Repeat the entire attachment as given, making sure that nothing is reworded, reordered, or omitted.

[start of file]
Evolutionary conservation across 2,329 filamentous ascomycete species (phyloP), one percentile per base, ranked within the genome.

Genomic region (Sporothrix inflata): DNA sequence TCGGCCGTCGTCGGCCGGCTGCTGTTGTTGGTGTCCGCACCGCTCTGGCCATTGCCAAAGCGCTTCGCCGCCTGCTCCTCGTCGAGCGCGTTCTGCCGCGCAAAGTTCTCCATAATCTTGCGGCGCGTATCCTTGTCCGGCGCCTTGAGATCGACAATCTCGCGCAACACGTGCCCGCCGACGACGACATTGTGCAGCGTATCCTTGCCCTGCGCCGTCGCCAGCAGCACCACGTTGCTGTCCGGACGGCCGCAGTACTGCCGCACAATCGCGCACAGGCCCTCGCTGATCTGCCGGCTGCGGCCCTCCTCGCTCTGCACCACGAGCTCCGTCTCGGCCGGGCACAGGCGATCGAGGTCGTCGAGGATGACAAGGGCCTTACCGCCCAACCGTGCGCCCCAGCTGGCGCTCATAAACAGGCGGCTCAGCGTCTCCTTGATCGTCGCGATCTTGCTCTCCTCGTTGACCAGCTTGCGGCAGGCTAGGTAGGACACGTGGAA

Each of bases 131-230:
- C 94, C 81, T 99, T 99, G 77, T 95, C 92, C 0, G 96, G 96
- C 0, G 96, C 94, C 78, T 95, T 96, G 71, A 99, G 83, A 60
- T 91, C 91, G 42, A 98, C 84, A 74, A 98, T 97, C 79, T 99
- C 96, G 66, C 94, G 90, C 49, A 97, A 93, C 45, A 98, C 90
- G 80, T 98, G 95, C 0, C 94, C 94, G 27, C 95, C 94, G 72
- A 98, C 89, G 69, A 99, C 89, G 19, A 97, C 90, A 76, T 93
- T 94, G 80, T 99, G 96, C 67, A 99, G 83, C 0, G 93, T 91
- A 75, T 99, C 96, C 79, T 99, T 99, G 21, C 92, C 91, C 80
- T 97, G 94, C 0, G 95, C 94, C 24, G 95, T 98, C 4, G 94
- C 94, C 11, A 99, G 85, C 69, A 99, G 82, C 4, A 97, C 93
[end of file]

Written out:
Evolutionary conservation across 2,329 filamentous ascomycete species (phyloP), one percentile per base, ranked within the genome.

Genomic region (Sporothrix inflata): DNA sequence TCGGCCGTCGTCGGCCGGCTGCTGTTGTTGGTGTCCGCACCGCTCTGGCCATTGCCAAAGCGCTTCGCCGCCTGCTCCTCGTCGAGCGCGTTCTGCCGCGCAAAGTTCTCCATAATCTTGCGGCGCGTATCCTTGTCCGGCGCCTTGAGATCGACAATCTCGCGCAACACGTGCCCGCCGACGACGACATTGTGCAGCGTATCCTTGCCCTGCGCCGTCGCCAGCAGCACCACGTTGCTGTCCGGACGGCCGCAGTACTGCCGCACAATCGCGCACAGGCCCTCGCTGATCTGCCGGCTGCGGCCCTCCTCGCTCTGCACCACGAGCTCCGTCTCGGCCGGGCACAGGCGATCGAGGTCGTCGAGGATGACAAGGGCCTTACCGCCCAACCGTGCGCCCCAGCTGGCGCTCATAAACAGGCGGCTCAGCGTCTCCTTGATCGTCGCGATCTTGCTCTCCTCGTTGACCAGCTTGCGGCAGGCTAGGTAGGACACGTGGAA

Each of bases 131-230:
- C 94, C 81, T 99, T 99, G 77, T 95, C 92, C 0, G 96, G 96
- C 0, G 96, C 94, C 78, T 95, T 96, G 71, A 99, G 83, A 60
- T 91, C 91, G 42, A 98, C 84, A 74, A 98, T 97, C 79, T 99
- C 96, G 66, C 94, G 90, C 49, A 97, A 93, C 45, A 98, C 90
- G 80, T 98, G 95, C 0, C 94, C 94, G 27, C 95, C 94, G 72
- A 98, C 89, G 69, A 99, C 89, G 19, A 97, C 90, A 76, T 93
- T 94, G 80, T 99, G 96, C 67, A 99, G 83, C 0, G 93, T 91
- A 75, T 99, C 96, C 79, T 99, T 99, G 21, C 92, C 91, C 80
- T 97, G 94, C 0, G 95, C 94, C 24, G 95, T 98, C 4, G 94
- C 94, C 11, A 99, G 85, C 69, A 99, G 82, C 4, A 97, C 93